Under the guidance of our Scientific Advisory Board through a carefully managed grants process, FPWR selects research projects based on the collaborative input of researchers and parents, choosing projects that are both scientifically meritorious and highly relevant for individuals with PWS and their families.

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Adult Spine Alignment in Prader-Willi syndrome

Funded Year: 2020

Dr. van Bosse and his team will define the typical posture of grown children and adults with PWS without spinal deformities (e.g., scoliosis). These results will be compared to results from the general population will be used to create guidelines for the alignment of the spine after spinal surgery in children with PWS.

Neurohormonal Controls of Energy Balance in the MAGEL2-Deficient Rat

Funded Year: 2020

Dr. Mietlicki-Baase and her team will investigate neural/neurohormonal control of energy balance in a rat model that lacks Magel2, a gene that is lost or mutated in Prader-Willi syndrome (PWS) and Schaaf-Yang syndrome (SYS). They will test feeding motivation behaviors and examine the brain areas that control energy balance. They will also...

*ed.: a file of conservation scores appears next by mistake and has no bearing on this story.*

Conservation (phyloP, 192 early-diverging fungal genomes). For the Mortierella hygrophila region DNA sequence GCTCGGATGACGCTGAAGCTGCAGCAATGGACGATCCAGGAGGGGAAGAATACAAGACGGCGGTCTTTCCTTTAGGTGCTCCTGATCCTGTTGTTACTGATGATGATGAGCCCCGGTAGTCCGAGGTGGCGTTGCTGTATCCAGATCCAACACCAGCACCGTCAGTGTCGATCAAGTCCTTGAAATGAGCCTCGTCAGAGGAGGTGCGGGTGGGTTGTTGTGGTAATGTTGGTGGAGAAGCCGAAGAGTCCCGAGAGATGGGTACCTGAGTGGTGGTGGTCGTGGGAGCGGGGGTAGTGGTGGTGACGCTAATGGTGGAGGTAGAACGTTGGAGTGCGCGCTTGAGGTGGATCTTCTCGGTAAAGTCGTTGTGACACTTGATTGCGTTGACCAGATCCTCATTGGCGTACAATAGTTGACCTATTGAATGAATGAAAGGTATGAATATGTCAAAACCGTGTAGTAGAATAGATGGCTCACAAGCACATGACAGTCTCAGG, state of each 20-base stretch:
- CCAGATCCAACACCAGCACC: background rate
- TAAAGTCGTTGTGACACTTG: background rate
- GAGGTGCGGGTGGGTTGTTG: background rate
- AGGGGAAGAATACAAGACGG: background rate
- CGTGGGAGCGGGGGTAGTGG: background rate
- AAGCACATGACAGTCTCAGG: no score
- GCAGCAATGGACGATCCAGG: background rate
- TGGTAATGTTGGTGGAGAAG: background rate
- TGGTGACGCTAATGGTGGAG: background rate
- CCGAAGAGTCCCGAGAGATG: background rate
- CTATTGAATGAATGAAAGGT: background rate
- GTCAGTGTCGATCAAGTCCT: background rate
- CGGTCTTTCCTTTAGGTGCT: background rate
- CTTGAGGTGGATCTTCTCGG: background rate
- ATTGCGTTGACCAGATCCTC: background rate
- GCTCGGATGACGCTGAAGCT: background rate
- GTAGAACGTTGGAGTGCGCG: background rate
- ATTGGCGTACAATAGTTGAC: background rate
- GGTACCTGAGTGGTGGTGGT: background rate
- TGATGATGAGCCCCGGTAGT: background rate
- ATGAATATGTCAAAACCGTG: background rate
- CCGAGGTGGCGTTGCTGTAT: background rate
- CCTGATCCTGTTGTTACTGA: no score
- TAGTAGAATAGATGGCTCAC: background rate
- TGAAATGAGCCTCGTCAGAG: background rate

Role of MAGEL2 in melanocortinergic circuits and feeding regulation

Funded Year: 2020

Dr. Jo and his team are working on appetite-controlling pathways in the brain. Research has shown that mice lacking the Magel2 gene have fewer and less functional proopiomelanocortin (POMC) neurons, which are important in regulating appetite. These neurons appear to work through the amygdala, which is a part of the brain that is important in...

Defining impaired neuronal architecture in the Snord116del mouse model for Prader-Willi Syndrome

Funded Year: 2020

The cognitive challenges experienced by many individuals with PWS remains poorly understood. Pilot data obtained in the Wells laboratory indicates that loss of expression of PWS-region gene, Snord116, leads to reduced length and branching of a certain type of neuron in the cortex of the brain. In this project they will use specialized techniques...

Guanfacine XR for Aggression and Self Injury in PWS A Double Blind Placebo Controlled Trial

Funded Year: 2020

Guanfacine XR (brand name Intuniv) is a medication for ADHD that improves impulse control. Dr. Singh has noted improvements in aggression and self-injury in PWS patients in his practice when using this medication. Here, he will perform a controlled clinical trial to evaluate the efficacy of guanfacine for treating these aspects of PWS, and also...

Unraveling the mechanism of PWS by molecular dissection of driver genes in hypothalamic neuron model

Funded Year: 2020

Dr. Tai and his team have used CRISPR genome editing techniques to generate a series of PWS deletion stem cells (small deletion, large deletion and single genes). Here, they will drive the cells to become hypothalamic neurons in a lab dish, then apply advanced technologies to study the cellular properties of these PWS neurons compared to typical...

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